Coconut oil is often sold with tags like refined, unrefined, virgin, extra virgin, organic, or cold-pressed. Indeed, it isn’t very clear. A comparison of unrefined vs. refined coconut oil is worth knowing.
Unrefined oils are usually labeled as raw, pure, or virgin. They are processed with minimal to no heat. They are often referred to as expeller-pressed or cold-pressed oils.
On the other hand, refined oil is bleached or deodorized to extract the maximum amount of oil. Its manufacturing process may involve heating and chemical treatments.
A survey found that 72% of Americans rated coconut oil as “healthy,” though only 37% of nutrition experts agreed. Coconut oil is popular in several trending diets, including ketogenic and Paleo. (Source: Harvard T.H. Chan)
Let’s examine the different types of coconut oil in detail here.
What Is Refined Coconut Oil
Refined coconut oil is extracted from copra (dried coconut meat). Matured coconut kernels are dried and baked in a sundry or copra dryer before extracting the oil from the presser. A rotary mill or expeller is mostly used to extract oil from copra.
The manufacturer may bleach the oil to kill off microbes and remove dust particles in the oil. Generally, it gives a longer shelf life to commercially sold oil.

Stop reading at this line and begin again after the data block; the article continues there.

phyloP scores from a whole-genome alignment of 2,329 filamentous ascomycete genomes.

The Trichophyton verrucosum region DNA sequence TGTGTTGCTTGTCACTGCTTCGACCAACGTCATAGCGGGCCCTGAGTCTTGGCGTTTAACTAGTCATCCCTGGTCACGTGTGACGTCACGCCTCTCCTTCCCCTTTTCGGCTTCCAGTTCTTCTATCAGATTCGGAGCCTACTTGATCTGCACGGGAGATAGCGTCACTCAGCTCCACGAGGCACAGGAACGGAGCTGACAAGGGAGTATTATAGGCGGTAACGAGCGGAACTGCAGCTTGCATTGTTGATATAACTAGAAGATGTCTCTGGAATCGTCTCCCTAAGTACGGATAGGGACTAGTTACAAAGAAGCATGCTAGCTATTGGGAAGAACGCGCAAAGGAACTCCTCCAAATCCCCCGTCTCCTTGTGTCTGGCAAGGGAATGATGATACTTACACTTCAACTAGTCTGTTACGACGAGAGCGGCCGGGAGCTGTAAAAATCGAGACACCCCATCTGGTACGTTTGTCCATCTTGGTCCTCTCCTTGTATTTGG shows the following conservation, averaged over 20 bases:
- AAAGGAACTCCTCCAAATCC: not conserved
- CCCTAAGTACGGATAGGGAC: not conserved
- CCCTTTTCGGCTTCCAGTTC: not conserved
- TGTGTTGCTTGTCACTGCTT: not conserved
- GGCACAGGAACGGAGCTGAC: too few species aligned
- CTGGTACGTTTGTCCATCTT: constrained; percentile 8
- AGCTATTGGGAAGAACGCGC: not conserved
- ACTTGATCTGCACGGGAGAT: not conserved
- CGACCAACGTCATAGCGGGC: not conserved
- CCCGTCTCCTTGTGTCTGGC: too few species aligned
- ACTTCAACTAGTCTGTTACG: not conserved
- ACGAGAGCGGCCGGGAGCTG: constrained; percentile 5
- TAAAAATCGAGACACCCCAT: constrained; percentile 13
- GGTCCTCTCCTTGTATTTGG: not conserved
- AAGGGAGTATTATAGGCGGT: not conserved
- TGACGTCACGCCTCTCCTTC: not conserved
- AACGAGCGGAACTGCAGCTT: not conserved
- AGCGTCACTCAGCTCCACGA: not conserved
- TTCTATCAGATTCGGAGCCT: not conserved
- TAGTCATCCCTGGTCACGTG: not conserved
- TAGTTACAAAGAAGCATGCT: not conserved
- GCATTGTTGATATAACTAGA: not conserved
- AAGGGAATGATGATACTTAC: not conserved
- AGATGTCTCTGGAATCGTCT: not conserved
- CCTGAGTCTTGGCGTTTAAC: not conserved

Refined coconut oil may be hydrogenated to increase the shelf-life further.
Hydrogenation is when a liquid unsaturated fat is turned into a solid fat by adding hydrogen.
In hydrogenation, unsaturated fat (good fat) is turned into trans fat (bad fat).
A chemical solvent like hexane may sometimes extract the most oil from the copra. This process makes oil odorless and flavorless.
Refined coconut oil is best for baking or stir-frying, as this oil has a high smoke point.
What Is Unrefined Coconut Oil
Unrefined coconut oil is also labeled as ‘virgin’, ‘pure,’ or ‘extra virgin.’
Virgin coconut oil is extracted from fresh coconut milk, meat, or residue; spun down in a centrifuge. This process is called ‘wet milling’.